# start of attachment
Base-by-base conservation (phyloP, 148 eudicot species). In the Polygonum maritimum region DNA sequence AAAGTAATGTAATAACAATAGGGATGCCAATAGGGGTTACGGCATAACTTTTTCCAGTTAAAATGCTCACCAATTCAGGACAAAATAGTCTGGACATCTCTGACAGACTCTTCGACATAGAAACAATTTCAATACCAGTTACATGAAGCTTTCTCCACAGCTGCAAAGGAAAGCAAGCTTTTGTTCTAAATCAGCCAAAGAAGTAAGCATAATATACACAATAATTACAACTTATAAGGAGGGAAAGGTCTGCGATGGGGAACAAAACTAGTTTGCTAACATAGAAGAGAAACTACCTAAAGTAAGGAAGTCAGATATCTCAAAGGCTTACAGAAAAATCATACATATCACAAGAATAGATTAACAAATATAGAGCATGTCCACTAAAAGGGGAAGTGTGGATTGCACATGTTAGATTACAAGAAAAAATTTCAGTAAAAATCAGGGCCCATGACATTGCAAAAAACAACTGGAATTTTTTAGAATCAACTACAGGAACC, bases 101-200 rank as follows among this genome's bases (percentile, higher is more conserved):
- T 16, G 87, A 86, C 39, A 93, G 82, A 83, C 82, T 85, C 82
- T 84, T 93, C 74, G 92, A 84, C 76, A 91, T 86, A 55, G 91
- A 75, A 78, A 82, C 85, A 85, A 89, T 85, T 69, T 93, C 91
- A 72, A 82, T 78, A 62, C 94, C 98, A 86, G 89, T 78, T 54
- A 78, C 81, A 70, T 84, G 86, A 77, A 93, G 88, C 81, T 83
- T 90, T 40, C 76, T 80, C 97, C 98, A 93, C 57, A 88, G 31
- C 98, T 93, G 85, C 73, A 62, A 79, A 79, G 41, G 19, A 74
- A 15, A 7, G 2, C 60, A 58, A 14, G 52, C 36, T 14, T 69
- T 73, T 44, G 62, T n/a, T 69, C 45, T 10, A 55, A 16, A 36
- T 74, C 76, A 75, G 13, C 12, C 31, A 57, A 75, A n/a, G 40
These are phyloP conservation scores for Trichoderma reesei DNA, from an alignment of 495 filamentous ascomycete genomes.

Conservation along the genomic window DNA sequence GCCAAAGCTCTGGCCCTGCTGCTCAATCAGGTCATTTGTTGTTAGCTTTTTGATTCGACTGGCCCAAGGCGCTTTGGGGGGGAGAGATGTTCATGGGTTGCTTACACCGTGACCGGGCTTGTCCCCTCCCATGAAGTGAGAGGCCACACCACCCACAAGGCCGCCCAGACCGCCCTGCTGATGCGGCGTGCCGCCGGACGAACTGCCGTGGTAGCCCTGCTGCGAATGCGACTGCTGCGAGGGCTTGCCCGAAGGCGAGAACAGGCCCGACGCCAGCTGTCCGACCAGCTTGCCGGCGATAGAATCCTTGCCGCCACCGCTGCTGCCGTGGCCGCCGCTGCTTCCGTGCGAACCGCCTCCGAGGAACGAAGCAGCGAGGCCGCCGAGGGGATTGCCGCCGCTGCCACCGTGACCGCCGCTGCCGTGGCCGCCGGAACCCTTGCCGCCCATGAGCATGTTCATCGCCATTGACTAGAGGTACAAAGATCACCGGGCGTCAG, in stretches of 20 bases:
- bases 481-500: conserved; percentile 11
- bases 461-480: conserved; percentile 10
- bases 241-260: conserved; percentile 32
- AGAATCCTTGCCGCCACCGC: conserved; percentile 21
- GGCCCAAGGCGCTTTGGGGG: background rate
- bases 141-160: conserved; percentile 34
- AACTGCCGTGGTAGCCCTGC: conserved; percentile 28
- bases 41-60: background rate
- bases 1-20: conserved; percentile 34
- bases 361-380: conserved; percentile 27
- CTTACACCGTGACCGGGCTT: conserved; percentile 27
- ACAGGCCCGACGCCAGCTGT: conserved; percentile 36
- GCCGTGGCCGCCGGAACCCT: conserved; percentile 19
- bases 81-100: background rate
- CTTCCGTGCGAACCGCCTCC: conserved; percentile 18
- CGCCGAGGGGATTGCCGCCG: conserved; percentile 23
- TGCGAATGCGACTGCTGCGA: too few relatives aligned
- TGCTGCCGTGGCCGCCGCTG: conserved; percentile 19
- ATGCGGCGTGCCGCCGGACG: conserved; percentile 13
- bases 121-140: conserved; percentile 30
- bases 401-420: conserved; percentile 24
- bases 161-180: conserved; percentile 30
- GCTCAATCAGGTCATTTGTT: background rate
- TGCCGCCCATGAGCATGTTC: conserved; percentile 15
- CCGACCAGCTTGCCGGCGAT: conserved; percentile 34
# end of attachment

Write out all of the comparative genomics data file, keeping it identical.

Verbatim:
Base-by-base conservation (phyloP, 148 eudicot species). In the Polygonum maritimum region DNA sequence AAAGTAATGTAATAACAATAGGGATGCCAATAGGGGTTACGGCATAACTTTTTCCAGTTAAAATGCTCACCAATTCAGGACAAAATAGTCTGGACATCTCTGACAGACTCTTCGACATAGAAACAATTTCAATACCAGTTACATGAAGCTTTCTCCACAGCTGCAAAGGAAAGCAAGCTTTTGTTCTAAATCAGCCAAAGAAGTAAGCATAATATACACAATAATTACAACTTATAAGGAGGGAAAGGTCTGCGATGGGGAACAAAACTAGTTTGCTAACATAGAAGAGAAACTACCTAAAGTAAGGAAGTCAGATATCTCAAAGGCTTACAGAAAAATCATACATATCACAAGAATAGATTAACAAATATAGAGCATGTCCACTAAAAGGGGAAGTGTGGATTGCACATGTTAGATTACAAGAAAAAATTTCAGTAAAAATCAGGGCCCATGACATTGCAAAAAACAACTGGAATTTTTTAGAATCAACTACAGGAACC, bases 101-200 rank as follows among this genome's bases (percentile, higher is more conserved):
- T 16, G 87, A 86, C 39, A 93, G 82, A 83, C 82, T 85, C 82
- T 84, T 93, C 74, G 92, A 84, C 76, A 91, T 86, A 55, G 91
- A 75, A 78, A 82, C 85, A 85, A 89, T 85, T 69, T 93, C 91
- A 72, A 82, T 78, A 62, C 94, C 98, A 86, G 89, T 78, T 54
- A 78, C 81, A 70, T 84, G 86, A 77, A 93, G 88, C 81, T 83
- T 90, T 40, C 76, T 80, C 97, C 98, A 93, C 57, A 88, G 31
- C 98, T 93, G 85, C 73, A 62, A 79, A 79, G 41, G 19, A 74
- A 15, A 7, G 2, C 60, A 58, A 14, G 52, C 36, T 14, T 69
- T 73, T 44, G 62, T n/a, T 69, C 45, T 10, A 55, A 16, A 36
- T 74, C 76, A 75, G 13, C 12, C 31, A 57, A 75, A n/a, G 40
These are phyloP conservation scores for Trichoderma reesei DNA, from an alignment of 495 filamentous ascomycete genomes.

Conservation along the genomic window DNA sequence GCCAAAGCTCTGGCCCTGCTGCTCAATCAGGTCATTTGTTGTTAGCTTTTTGATTCGACTGGCCCAAGGCGCTTTGGGGGGGAGAGATGTTCATGGGTTGCTTACACCGTGACCGGGCTTGTCCCCTCCCATGAAGTGAGAGGCCACACCACCCACAAGGCCGCCCAGACCGCCCTGCTGATGCGGCGTGCCGCCGGACGAACTGCCGTGGTAGCCCTGCTGCGAATGCGACTGCTGCGAGGGCTTGCCCGAAGGCGAGAACAGGCCCGACGCCAGCTGTCCGACCAGCTTGCCGGCGATAGAATCCTTGCCGCCACCGCTGCTGCCGTGGCCGCCGCTGCTTCCGTGCGAACCGCCTCCGAGGAACGAAGCAGCGAGGCCGCCGAGGGGATTGCCGCCGCTGCCACCGTGACCGCCGCTGCCGTGGCCGCCGGAACCCTTGCCGCCCATGAGCATGTTCATCGCCATTGACTAGAGGTACAAAGATCACCGGGCGTCAG, in stretches of 20 bases:
- bases 481-500: conserved; percentile 11
- bases 461-480: conserved; percentile 10
- bases 241-260: conserved; percentile 32
- AGAATCCTTGCCGCCACCGC: conserved; percentile 21
- GGCCCAAGGCGCTTTGGGGG: background rate
- bases 141-160: conserved; percentile 34
- AACTGCCGTGGTAGCCCTGC: conserved; percentile 28
- bases 41-60: background rate
- bases 1-20: conserved; percentile 34
- bases 361-380: conserved; percentile 27
- CTTACACCGTGACCGGGCTT: conserved; percentile 27
- ACAGGCCCGACGCCAGCTGT: conserved; percentile 36
- GCCGTGGCCGCCGGAACCCT: conserved; percentile 19
- bases 81-100: background rate
- CTTCCGTGCGAACCGCCTCC: conserved; percentile 18
- CGCCGAGGGGATTGCCGCCG: conserved; percentile 23
- TGCGAATGCGACTGCTGCGA: too few relatives aligned
- TGCTGCCGTGGCCGCCGCTG: conserved; percentile 19
- ATGCGGCGTGCCGCCGGACG: conserved; percentile 13
- bases 121-140: conserved; percentile 30
- bases 401-420: conserved; percentile 24
- bases 161-180: conserved; percentile 30
- GCTCAATCAGGTCATTTGTT: background rate
- TGCCGCCCATGAGCATGTTC: conserved; percentile 15
- CCGACCAGCTTGCCGGCGAT: conserved; percentile 34